Rae Armantrout | 5 Poems | Electronic Poetry Center




The clerk half skips away in his jaunty-officious hurry. Oh, he's telling me a joke about our common inability to occupy two planes. What he can't know is that I hate body language. "My life had stood, a little speech, a clipped coupon."
Hell is unredeemed experience?

If I were dying in a hospital bed, would I get pencil and paper to jot down passing thoughts? Not likely. I, myself, was always a forwarding address.

But here's the joke: syntactic space predates and dominates these words.

We must take reasoning tests
before passing
through a cut-out
in the Islamic
facade beyond which
small boats wait
to carry us
to the icebergs.
We hunker down
with short pencils
in front of the ticket booth.


In the excitement phase
we think we want something
we're made up to seem
exaggeratedly unfit for,
say, touch.

This is the funny part,
but also the dangerous
moment. Right away
we're talked out of it -
no harm done -
by a band of wise-acre friends.

"I don't know
what I'm thinking," we say,
to a spike of merriment.
Here is the warm,
human part
which dissipates tension.



Despite our infractions
we are loved
by the good mother
who speaks carefully:

"I love you, but I don't
like the way you lie there
pinching your nipples
while I'm trying to read you a story."

Once there was an old lady who told her son she
must go to the doctor because she was bleeding
down there,. She didn't look alarmed, but suppressed
a smile, as if she were "tickled," as if she were
going to get away with something.

"Look," said the doctor, "you are confusing
infraction with profusion. Despite
may be divided into two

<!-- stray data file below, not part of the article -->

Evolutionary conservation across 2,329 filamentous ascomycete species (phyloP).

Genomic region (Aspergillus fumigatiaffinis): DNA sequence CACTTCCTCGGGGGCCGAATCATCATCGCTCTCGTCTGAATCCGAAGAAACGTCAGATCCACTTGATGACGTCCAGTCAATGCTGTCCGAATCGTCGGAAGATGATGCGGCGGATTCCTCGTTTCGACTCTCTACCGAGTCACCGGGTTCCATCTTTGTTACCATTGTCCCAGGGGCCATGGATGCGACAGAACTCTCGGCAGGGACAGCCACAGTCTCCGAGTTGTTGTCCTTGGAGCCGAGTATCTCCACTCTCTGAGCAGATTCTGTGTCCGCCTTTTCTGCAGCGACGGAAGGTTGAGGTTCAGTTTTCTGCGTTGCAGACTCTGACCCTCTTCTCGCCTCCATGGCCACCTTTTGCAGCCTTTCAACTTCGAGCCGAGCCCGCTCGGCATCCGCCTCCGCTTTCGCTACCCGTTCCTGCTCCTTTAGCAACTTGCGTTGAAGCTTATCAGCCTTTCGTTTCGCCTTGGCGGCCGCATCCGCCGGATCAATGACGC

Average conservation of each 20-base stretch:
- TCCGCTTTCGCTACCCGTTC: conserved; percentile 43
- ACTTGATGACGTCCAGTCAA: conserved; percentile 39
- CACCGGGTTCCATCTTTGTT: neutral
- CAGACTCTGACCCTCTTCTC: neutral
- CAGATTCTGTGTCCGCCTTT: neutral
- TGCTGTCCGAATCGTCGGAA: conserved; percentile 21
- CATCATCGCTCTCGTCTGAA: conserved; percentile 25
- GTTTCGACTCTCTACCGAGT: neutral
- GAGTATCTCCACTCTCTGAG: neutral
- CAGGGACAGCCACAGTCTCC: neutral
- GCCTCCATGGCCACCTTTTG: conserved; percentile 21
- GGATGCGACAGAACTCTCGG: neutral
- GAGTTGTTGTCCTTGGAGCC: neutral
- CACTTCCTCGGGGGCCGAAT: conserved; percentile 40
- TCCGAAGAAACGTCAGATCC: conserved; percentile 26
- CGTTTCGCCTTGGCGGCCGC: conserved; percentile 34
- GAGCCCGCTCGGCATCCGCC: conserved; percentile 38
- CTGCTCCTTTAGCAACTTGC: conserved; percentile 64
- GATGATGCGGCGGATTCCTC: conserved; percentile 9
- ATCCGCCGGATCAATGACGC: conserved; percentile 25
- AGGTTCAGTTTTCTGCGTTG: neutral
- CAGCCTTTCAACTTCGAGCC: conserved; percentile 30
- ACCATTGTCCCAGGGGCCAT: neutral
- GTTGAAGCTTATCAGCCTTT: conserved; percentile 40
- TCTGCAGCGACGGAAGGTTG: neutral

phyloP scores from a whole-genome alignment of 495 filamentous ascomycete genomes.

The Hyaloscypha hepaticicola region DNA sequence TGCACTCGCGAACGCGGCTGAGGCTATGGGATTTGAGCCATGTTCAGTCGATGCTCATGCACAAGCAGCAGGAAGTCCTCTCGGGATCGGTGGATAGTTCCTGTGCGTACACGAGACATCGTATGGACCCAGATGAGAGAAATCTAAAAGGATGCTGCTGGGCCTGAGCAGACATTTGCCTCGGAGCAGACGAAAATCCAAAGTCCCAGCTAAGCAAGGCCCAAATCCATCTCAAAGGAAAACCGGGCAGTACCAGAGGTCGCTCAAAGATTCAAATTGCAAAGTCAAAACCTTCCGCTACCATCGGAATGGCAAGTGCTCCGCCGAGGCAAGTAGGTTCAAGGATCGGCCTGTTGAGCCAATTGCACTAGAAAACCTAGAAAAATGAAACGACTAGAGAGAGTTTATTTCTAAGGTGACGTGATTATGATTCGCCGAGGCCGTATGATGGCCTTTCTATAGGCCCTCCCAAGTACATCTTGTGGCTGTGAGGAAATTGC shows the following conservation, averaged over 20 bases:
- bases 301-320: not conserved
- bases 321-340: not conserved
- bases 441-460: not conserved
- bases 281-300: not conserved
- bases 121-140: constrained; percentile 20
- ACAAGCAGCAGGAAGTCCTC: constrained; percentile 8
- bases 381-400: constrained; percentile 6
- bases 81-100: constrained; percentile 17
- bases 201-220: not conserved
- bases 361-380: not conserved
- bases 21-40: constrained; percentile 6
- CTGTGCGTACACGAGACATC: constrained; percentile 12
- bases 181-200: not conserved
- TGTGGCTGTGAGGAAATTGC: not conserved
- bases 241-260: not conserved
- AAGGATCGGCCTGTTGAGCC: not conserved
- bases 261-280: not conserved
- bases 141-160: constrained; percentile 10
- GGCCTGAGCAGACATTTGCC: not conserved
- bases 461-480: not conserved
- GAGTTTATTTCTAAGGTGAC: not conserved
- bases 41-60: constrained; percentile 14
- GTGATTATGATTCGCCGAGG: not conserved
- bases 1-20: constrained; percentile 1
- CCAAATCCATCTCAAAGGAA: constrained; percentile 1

equal segments: Exceptional and Spiteful."

But the stubborn old woman just answered,
"When names perform a function,
that's fiction."



It is my responsibility
to squeeze
the present from the past
by demanding particulars.

When the dog is used
to represent the inner
man, I need to ask,
"What kind of dog is it?"

If a parasitic
metaphor grows all
Why stop with a barnacle?

A honeysuckle,
thrown like an arm
around a chain-link fence,
would be far more

more precisely repetitive,
giving me the feeling
that I can go on like this

while the woman
at the next table says,
"You smell pretty,"

and sends her small daughter's
laugh, a spluttery orgasm,
into my ear-

though this may not have been
what you intended.

It may not be a problem
whan I notice
the way the person shifts.




Poppy under a young
pepper tree, she thinks.
The Siren always sings
like this. Morbid
glamor of the singular.
Emphasizing correct names
as if making amends.

republic of the separate
dust motes
afloat in abeyance.
Here the sullen
come to see their grudge
as pose, modelling.

The flame trees tip themselves
with flame.
But in that land
men prized
virginity. She washed
dishes in a black liquid
with islands of froth-
and sang.

Couples lounge
in slim, fenced yrds
beside the roar
of a freeway. Huge pine
a quarter-mile off
floats. Hard to say where
this occurs.

Third dingy
from right. Emphtic
is revealed as
hostility. It is
just a bit further.

The mermaid's